Cape Carteret board authorizes manager to work on dredging plan

Cape Carteret officials say this portion of Deer Creek, east of Yaupon Drive, has been badly silted by a 2018 failure of part of a wetlands project by the N.C. Coastal Federation. (Brad Rich photo)

CAPE CARTERET — Commissioners voted 4-1 Monday night to authorize Manager Zach Steffey to establish a process to address potential local financial participation in a county plan to dredge creeks and canals in town.

Carteret County is planning to dredge the Old Ferry Channel in Bogue Sound between Cape Carteret and Emerald Isle and is also looking at dredging Deer Creek, which connects to the channel and provides boating access to five different neighborhoods in town.

Greg Rudolph, manager of the County Shore Protection Office, discussed the projects with commissioners during the meeting, which was conducted on the GoToMeeting platform.

Commissioner Mike King voted in the minority, in part because while he favors dredging the ferry channel, he believes much of Deer Creek is in relatively good shape and some property owners already pay for periodic, private dredging. Starting a process that includes town financial participation, he said, would “open a can of worms” that could lead to more demands on the town.

Commissioner Don Miller disagreed.

“I don’t think if we do this one we have to do every other one,” he said.

Mr. Rudolph told the board the county is attempting to get necessary state permits to dredge waterways throughout Cape Carteret, but the initial focus will be Old Ferry Channel, then its connection to Deer Creek and Deer Creek Main South.

However, Mr. Steffey told the board, “There is discussion about adding the Deer Creek Main West to the proposed project scope.

“This may or may not require a financial contribution from the town to make dredging this section feasible,” he added. “If the town takes action to organize property owners and collect funds necessary to dredge this segment, then the town may want to consider establishing a process for how each body of water in Cape Carteret is evaluated and prioritized.”

Finally, Mr. Steffey said, the town might want to establish a minimum participation percentage rate to ensure there is adequate financial support for a project.

Commissioners have already expressed support for dredging the ferry channel, which, before the B. Cameron Langston Bridge was built, was home to ferries that provided a way for people to get from the western Carteret mainland to Emerald Isle. It’s now used by recreational boaters, who say navigation is tricky.

Cape Carteret board authorizes manager to work on dredging plan

This map shows the location of Deer Creek, its “arms” and its proximity to the Old Ferry Channel. (Carteret County map) 

The board is also very interested in getting Deer Creek dredged, in part because of a siltation problem that increased when a stormwater management project constructed by the N.C. Coastal Federation in 2016 failed during and after Hurricane Florence’s torrential rains in September 2018. The flooding rains eroded a berm that separated two stretches of engineered wetlands, one at Cape Carteret Baptist Church and the other at the adjacent Cape Carteret Presbyterian Church on Highway 24.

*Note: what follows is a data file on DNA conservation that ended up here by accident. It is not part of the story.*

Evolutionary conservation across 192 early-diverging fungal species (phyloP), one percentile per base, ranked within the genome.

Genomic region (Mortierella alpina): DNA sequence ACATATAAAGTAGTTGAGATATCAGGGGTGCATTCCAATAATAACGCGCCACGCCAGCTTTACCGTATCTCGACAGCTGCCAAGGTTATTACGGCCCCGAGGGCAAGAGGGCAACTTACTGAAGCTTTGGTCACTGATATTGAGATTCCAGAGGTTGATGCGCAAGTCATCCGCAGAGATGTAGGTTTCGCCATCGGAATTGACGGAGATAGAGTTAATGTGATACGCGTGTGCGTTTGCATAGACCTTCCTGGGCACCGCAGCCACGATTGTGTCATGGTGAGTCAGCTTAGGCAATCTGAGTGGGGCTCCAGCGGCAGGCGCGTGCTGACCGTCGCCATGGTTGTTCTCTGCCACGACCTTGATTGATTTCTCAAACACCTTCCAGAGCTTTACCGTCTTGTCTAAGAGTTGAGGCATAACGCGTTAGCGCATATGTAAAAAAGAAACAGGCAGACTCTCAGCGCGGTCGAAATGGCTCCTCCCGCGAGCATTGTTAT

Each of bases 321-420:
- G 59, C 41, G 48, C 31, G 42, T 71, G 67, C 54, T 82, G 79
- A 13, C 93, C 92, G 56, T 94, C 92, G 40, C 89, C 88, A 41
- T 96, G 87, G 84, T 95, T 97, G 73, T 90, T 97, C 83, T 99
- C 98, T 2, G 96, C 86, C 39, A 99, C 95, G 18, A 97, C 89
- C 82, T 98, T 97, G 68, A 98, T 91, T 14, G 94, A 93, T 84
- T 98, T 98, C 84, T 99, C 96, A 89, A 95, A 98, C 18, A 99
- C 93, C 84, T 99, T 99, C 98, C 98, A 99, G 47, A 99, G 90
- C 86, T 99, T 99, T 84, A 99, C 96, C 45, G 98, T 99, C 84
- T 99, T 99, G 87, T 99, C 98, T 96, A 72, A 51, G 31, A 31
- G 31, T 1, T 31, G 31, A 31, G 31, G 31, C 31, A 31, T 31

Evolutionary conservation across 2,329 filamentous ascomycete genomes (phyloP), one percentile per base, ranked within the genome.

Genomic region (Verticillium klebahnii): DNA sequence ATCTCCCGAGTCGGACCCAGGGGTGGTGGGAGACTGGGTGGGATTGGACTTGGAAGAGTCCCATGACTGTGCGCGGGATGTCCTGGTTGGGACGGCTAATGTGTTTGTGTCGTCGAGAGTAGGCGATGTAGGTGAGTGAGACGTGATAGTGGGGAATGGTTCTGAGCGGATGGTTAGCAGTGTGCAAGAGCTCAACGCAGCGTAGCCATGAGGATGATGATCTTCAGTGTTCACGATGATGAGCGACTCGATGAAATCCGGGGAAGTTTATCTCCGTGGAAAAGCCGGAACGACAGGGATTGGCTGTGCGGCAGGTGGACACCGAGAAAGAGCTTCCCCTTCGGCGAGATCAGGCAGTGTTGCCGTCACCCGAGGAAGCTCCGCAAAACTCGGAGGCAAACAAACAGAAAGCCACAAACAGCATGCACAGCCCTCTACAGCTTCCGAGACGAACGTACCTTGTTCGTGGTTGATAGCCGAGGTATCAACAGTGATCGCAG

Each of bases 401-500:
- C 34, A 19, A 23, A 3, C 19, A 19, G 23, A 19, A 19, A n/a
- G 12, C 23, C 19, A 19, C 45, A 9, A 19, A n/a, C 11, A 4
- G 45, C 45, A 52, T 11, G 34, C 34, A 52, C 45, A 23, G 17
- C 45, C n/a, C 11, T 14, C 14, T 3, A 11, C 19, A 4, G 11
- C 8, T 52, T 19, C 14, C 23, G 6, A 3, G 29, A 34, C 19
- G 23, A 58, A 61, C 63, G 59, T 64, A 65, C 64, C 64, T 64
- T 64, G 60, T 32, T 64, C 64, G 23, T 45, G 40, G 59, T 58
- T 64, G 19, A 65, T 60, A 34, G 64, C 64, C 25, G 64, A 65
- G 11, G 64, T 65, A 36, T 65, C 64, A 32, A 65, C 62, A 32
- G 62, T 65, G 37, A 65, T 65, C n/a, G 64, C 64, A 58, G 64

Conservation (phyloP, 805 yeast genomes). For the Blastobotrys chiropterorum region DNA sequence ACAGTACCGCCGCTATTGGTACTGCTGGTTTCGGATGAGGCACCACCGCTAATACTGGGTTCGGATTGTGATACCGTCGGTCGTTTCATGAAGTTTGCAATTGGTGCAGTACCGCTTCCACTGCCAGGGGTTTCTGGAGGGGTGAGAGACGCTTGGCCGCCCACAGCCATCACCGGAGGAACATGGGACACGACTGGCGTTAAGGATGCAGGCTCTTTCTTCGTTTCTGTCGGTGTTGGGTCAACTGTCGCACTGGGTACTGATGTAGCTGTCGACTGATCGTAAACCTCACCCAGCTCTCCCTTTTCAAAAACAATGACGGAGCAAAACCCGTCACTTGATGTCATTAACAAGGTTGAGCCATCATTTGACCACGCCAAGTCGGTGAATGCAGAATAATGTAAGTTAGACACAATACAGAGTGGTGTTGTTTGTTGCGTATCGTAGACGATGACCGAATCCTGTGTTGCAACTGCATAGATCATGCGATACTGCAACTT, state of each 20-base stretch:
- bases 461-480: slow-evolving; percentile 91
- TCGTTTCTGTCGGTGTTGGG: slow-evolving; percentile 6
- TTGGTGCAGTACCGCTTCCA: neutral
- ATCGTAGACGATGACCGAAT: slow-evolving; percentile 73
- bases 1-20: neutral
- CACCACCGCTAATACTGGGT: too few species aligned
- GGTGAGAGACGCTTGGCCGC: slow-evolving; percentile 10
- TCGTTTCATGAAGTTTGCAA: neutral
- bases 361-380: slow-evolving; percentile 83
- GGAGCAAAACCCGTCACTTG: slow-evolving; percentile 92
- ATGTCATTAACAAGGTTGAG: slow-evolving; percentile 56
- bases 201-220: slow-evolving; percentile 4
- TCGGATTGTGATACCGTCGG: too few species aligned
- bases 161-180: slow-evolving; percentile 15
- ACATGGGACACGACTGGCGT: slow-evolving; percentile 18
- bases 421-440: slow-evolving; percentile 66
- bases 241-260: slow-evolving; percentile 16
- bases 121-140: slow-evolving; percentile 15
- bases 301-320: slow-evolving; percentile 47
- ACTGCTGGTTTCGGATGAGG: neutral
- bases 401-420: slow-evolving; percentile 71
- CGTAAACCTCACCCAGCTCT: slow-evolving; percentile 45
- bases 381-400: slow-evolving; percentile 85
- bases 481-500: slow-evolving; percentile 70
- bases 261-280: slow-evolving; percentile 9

The federation, an environmental group based in the Ocean community, said the wetlands still serve their primary function of filtering pollutants that flow in from stormwater runoff from adjacent Highway 24, but has acknowledged the problem.

Although the federation has been working with the N.C. Department of Transportation to fix the berm, the effort hasn’t started and siltation has increased dramatically in the segment of Deer Creek east of Yaupon Drive, according to town officials. It’s gotten to the point where there’s a sandbar, which, particularly at low tide, makes navigation difficult if not impossible for all but the smallest boats. Water is sometimes virtually stagnant, town officials continued.

Commissioner Don Miller, during the meeting, called it a serious environmental issue.

“Something needs to be done,” he said, “and this (county project) is a unique opportunity.”

The county has already spent about $180,000 – with two-thirds of that from a state grant – on engineering and planning for the Old Ferry Channel/Deer Creek project.

Mr. Rudolph said dredging Old Ferry Channel and Deer Creek adequately under the county’s latest plan could cost close to $1 million, with one third of that paid by the state, one third by the county and one third from “local participation.”

The county, he said, “is committed to the project” in one form or another.

“We went big on it (the effort to get the permits),” Mr. Rudolph said, but can narrow it to whatever everyone involved thinks is most needed and affordable.


Contact Brad Rich at 252-864-1532; email; or follow on Twitter @brichccnt.

(1) comment

David Collins

Deer Creek west , does not the Coastal Federation share the blame for this mess ? They are well funded and could step up to clean it up . Couldn’t they ? Been working with the DOT on this . Apparently not too hard .

Organize property owners and collect funds . Guess that means canal front property owners ? Suspect that their property taxes are already loftier than the inside lots . That is not enough ? Want even more to finance this project so others can have deeper water ?

Minimum participation percentage rate . Sounds like government speak for perhaps a surcharge or fee on top of their taxes . Just like the surcharge for the ACA / Obama Care Scheme .

Welcome to the discussion.

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